From the earliest days of aviation aircraft designers have struggled to produce a safe, reliable plane that would be affordable for the average person.  But the profitable mass production of such a plane proved an elusive goal.  One man who was successful at solving this problem, but in an unusual way, was Edward Bayard Heath.

Heath, a five-foot, 110 lb dynamo of a man, had built his first aircraft, modeled after a Bleriot monoplane, in 1909 at the age of 21 in his family's Amsterdam, New York machine shop.  After a stint working in Glen Curtiss's motorcycle factory, Heath moved to Chicago in 1913 and established the E.B. Heath Aerial Vehicle Company, where he built his second plane, a float-equipped, underpowered biplane.

His spare parts business flourished during World War I, but competition and prices were increasing.  Heath realized that what was needed was a plane inexpensive enough for the working man to buy and easy to fly.  With his third design, called the "Feather", Heath set out to provide such a plane.  He might have succeeded, but unfortunately for him, the War's end glutted the market with cheap surplus aircraft.  With his aircraft parts business, now called Heath Airplane Company, doing well, Heath himself taught flying with several of these surplus trainers.

In 1921 Heath built his next aircraft, the "Favorite" and with this biplane took third place in the Chicago to St. Louis race of 1922.   He hired aeronautical engineer Claire Linstead and they produced the "Tomboy", a cantilever-wing monoplane with which Heath won the National Air Races at Philadelphia.  With the $2,250 prize money the two designers set out the first of the famed "Parasol" models.  More racing successes gained Heath fame and an audience for his new message: "Build your own plane."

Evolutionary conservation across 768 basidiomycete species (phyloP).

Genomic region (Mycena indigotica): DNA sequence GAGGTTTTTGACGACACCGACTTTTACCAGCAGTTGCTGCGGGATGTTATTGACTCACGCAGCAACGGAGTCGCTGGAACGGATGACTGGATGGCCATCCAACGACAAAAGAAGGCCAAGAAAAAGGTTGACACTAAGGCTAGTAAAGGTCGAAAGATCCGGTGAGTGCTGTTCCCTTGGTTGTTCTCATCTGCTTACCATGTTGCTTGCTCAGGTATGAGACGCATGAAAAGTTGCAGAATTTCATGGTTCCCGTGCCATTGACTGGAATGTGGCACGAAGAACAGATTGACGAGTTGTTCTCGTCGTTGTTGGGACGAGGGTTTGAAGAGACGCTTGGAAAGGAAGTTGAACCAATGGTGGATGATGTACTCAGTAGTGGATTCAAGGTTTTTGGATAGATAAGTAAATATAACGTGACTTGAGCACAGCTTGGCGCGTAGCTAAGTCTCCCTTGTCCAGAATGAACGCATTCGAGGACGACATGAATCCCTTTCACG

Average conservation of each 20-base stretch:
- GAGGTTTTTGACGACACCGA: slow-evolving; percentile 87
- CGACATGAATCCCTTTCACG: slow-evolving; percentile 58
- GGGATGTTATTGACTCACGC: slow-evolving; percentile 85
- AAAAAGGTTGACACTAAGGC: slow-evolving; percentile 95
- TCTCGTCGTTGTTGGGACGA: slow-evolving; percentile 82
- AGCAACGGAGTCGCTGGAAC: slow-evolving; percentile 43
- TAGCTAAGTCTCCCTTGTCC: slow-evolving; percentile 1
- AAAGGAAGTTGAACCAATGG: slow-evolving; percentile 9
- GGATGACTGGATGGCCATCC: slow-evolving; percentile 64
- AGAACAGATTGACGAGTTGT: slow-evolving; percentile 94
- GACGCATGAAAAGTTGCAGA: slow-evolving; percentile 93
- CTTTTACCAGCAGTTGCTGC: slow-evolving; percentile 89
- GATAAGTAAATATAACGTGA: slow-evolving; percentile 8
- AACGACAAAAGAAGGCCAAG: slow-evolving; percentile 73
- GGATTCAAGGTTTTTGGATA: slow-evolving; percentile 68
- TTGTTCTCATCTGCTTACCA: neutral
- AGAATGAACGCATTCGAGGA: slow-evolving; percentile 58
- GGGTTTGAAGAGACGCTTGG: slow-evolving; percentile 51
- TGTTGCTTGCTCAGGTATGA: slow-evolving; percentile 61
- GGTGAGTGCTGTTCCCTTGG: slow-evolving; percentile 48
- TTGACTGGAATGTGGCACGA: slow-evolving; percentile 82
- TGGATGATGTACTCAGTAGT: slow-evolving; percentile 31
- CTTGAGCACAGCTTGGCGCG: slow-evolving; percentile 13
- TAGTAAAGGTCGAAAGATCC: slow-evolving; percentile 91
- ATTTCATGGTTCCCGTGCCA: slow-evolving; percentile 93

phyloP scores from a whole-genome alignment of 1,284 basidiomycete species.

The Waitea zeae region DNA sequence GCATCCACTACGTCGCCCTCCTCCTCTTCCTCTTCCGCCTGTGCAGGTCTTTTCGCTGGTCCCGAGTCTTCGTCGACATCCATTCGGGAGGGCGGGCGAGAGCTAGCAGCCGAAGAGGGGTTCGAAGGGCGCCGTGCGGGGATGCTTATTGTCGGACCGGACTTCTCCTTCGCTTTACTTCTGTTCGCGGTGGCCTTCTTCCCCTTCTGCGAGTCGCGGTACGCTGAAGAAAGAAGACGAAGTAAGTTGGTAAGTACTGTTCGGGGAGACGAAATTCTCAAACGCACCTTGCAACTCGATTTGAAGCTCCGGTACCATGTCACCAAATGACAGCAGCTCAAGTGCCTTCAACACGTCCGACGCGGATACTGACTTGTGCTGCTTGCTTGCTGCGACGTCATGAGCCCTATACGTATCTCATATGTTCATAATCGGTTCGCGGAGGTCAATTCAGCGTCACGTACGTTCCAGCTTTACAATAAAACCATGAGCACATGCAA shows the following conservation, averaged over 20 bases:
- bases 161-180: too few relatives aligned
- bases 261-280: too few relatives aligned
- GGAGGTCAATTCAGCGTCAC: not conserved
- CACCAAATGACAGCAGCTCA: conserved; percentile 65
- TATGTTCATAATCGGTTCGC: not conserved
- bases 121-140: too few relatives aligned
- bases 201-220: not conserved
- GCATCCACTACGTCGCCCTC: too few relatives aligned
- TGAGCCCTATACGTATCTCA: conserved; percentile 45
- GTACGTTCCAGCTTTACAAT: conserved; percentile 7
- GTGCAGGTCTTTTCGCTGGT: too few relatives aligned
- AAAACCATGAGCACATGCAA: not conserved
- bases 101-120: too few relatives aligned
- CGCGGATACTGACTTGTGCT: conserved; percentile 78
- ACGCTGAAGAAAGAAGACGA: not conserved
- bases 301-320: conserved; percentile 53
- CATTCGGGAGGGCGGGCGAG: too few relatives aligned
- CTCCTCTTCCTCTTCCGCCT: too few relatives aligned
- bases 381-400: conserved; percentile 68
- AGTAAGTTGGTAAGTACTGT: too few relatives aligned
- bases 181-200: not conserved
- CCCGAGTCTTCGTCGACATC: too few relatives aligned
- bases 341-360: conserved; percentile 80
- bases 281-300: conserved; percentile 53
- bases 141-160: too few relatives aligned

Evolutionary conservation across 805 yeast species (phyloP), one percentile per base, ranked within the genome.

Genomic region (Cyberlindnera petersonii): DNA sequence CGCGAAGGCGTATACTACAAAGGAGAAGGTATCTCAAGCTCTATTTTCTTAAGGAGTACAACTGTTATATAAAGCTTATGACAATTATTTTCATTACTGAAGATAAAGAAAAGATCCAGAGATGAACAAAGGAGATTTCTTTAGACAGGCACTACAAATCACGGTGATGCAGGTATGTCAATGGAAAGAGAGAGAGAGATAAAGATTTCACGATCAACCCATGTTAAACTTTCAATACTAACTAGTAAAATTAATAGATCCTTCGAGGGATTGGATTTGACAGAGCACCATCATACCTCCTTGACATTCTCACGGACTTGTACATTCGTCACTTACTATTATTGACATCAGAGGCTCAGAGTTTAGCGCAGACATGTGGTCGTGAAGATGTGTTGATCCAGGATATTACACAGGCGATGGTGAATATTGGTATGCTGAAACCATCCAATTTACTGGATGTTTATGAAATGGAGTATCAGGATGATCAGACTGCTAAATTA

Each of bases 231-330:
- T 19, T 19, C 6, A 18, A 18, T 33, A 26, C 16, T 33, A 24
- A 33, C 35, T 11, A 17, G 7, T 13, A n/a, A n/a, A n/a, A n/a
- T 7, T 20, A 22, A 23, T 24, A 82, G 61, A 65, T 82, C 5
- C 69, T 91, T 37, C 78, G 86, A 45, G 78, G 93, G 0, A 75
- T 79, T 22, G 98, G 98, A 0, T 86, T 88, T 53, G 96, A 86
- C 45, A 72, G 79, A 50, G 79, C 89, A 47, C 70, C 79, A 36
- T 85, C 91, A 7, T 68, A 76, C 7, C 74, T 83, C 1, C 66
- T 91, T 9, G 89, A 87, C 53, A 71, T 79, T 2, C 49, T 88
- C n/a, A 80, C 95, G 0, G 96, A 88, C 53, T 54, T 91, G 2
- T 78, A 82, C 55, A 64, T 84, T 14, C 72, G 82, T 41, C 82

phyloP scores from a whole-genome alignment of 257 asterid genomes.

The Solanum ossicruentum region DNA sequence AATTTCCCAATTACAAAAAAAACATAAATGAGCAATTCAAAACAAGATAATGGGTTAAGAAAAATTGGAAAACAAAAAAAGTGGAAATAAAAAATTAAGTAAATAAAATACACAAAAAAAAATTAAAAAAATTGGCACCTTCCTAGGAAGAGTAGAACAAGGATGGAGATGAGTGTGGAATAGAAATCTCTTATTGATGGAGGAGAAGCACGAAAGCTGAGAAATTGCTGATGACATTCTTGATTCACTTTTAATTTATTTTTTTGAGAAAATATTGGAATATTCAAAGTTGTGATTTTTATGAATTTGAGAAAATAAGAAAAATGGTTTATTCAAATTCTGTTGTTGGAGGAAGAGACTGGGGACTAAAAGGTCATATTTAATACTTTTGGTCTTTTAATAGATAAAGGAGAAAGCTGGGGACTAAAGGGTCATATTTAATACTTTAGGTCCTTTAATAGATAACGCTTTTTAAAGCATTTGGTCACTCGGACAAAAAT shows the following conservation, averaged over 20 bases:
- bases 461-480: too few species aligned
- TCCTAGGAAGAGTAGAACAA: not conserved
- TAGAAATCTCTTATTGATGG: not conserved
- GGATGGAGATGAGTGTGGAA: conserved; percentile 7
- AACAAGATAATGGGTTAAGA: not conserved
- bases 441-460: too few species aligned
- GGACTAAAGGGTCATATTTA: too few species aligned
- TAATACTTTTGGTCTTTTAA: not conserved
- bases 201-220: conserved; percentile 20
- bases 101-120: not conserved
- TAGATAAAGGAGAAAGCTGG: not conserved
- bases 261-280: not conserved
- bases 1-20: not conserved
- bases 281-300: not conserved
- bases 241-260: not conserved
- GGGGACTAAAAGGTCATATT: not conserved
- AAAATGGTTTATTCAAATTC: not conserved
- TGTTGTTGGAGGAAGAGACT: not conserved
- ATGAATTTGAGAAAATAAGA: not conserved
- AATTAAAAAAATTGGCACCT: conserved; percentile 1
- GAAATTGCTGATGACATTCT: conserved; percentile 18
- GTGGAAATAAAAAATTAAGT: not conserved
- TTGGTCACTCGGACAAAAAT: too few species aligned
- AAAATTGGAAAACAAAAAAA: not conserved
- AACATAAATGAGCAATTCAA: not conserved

Ed Heath fuels his Parasol at the 1929 National Air Races

The first Parasol utilized a single strut-mounted, 26 foot wing constructed from the two lower wings of a Thomas-Morse scout biplane.  The following year saw its further development and refinement into the "Spokane Super Parasol" which won Heath another $1000 at the National Air Races in that city.  Heath began aggressively marketing his Parasols, offering them at a fly-away price from the Chicago factory of $975, or sans engine for $690.  But he also offered it as an 11 installment kit for a total of $199.  The Heath B-4 engine and a wooden prop added another $285.  Finally, an enterprising - and penny-pinching - home builder could buy the blueprints alone for $5.

The Heath Parasol Kit

Edward Heath died in the crash of a test flight in 1931.  After World War II the company he founded would become famous for another sort of kit - the famous Heathkit electronics.

Fewer than 50 Parasols were factory built, and the Mid-Atlantic Air Museum's 1932 model is one such.  But more than 1,000 were built from kits and plans.  At the time, Heath Parasols were the lowest-priced certified airplanes in the country and the only kit-built airplane eligible for government license.  The Parasol made Heath the father of home-built kit planes and introduced a whole new segment of the population to flight.  


Engine:  Continental A-40  Flat 4-Cylinder Engine of 37 HP

Wing Span:  (Standard Wing)  37 Feet, 6 Inches
(High Altitude Wing)  31 Feet, 3 Inches

Wing Area:  169 Sq. Ft.

Length: 17 Feet, 3 Inches

Height:  6 Feet

Gross Weight:  700 lb

Maximum Speed:  80 MPH

Normal Cruising Speed:  68 MPH

Landing Speed:  32 MPH

Initial Rate of Climb:  500 FPM

Range:  200 Miles

Seats: 1

Range: 400 Miles


(Note: The Parasol's wing is currently undergoing restoration in the workshop.)

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